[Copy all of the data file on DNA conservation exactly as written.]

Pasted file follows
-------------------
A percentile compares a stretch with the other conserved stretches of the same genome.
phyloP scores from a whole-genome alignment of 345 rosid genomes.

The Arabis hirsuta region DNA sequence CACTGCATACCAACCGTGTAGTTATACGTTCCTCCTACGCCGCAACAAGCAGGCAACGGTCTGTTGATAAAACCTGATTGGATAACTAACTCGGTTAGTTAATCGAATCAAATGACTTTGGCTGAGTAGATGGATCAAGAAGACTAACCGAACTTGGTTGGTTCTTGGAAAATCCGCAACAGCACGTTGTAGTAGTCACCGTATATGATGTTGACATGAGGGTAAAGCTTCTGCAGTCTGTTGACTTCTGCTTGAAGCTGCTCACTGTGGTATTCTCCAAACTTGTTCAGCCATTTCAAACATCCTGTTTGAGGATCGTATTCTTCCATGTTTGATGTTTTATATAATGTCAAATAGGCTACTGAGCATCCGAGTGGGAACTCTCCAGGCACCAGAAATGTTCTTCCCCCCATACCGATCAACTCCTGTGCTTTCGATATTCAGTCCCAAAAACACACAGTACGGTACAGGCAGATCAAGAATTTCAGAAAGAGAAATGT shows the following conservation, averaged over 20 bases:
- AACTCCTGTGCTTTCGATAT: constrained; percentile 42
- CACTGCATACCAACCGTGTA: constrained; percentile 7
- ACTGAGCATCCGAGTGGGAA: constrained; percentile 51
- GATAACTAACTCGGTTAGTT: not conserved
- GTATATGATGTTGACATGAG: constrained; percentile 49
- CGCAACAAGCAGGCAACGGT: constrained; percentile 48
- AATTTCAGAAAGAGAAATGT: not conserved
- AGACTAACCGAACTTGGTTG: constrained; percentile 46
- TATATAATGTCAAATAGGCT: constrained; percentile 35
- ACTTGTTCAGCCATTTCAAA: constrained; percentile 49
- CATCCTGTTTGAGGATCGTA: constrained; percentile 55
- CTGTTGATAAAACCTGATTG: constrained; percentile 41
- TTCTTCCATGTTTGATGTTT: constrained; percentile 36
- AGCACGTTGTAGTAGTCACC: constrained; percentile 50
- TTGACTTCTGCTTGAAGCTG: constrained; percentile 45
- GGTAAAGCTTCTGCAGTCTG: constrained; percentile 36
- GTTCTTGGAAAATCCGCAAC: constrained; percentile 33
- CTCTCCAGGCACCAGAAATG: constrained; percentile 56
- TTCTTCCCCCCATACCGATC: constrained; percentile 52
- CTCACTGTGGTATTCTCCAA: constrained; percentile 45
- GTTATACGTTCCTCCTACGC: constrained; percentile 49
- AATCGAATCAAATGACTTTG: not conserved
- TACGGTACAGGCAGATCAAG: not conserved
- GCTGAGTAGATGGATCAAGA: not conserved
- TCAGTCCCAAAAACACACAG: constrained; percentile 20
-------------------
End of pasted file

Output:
A percentile compares a stretch with the other conserved stretches of the same genome.
phyloP scores from a whole-genome alignment of 345 rosid genomes.

The Arabis hirsuta region DNA sequence CACTGCATACCAACCGTGTAGTTATACGTTCCTCCTACGCCGCAACAAGCAGGCAACGGTCTGTTGATAAAACCTGATTGGATAACTAACTCGGTTAGTTAATCGAATCAAATGACTTTGGCTGAGTAGATGGATCAAGAAGACTAACCGAACTTGGTTGGTTCTTGGAAAATCCGCAACAGCACGTTGTAGTAGTCACCGTATATGATGTTGACATGAGGGTAAAGCTTCTGCAGTCTGTTGACTTCTGCTTGAAGCTGCTCACTGTGGTATTCTCCAAACTTGTTCAGCCATTTCAAACATCCTGTTTGAGGATCGTATTCTTCCATGTTTGATGTTTTATATAATGTCAAATAGGCTACTGAGCATCCGAGTGGGAACTCTCCAGGCACCAGAAATGTTCTTCCCCCCATACCGATCAACTCCTGTGCTTTCGATATTCAGTCCCAAAAACACACAGTACGGTACAGGCAGATCAAGAATTTCAGAAAGAGAAATGT shows the following conservation, averaged over 20 bases:
- AACTCCTGTGCTTTCGATAT: constrained; percentile 42
- CACTGCATACCAACCGTGTA: constrained; percentile 7
- ACTGAGCATCCGAGTGGGAA: constrained; percentile 51
- GATAACTAACTCGGTTAGTT: not conserved
- GTATATGATGTTGACATGAG: constrained; percentile 49
- CGCAACAAGCAGGCAACGGT: constrained; percentile 48
- AATTTCAGAAAGAGAAATGT: not conserved
- AGACTAACCGAACTTGGTTG: constrained; percentile 46
- TATATAATGTCAAATAGGCT: constrained; percentile 35
- ACTTGTTCAGCCATTTCAAA: constrained; percentile 49
- CATCCTGTTTGAGGATCGTA: constrained; percentile 55
- CTGTTGATAAAACCTGATTG: constrained; percentile 41
- TTCTTCCATGTTTGATGTTT: constrained; percentile 36
- AGCACGTTGTAGTAGTCACC: constrained; percentile 50
- TTGACTTCTGCTTGAAGCTG: constrained; percentile 45
- GGTAAAGCTTCTGCAGTCTG: constrained; percentile 36
- GTTCTTGGAAAATCCGCAAC: constrained; percentile 33
- CTCTCCAGGCACCAGAAATG: constrained; percentile 56
- TTCTTCCCCCCATACCGATC: constrained; percentile 52
- CTCACTGTGGTATTCTCCAA: constrained; percentile 45
- GTTATACGTTCCTCCTACGC: constrained; percentile 49
- AATCGAATCAAATGACTTTG: not conserved
- TACGGTACAGGCAGATCAAG: not conserved
- GCTGAGTAGATGGATCAAGA: not conserved
- TCAGTCCCAAAAACACACAG: constrained; percentile 20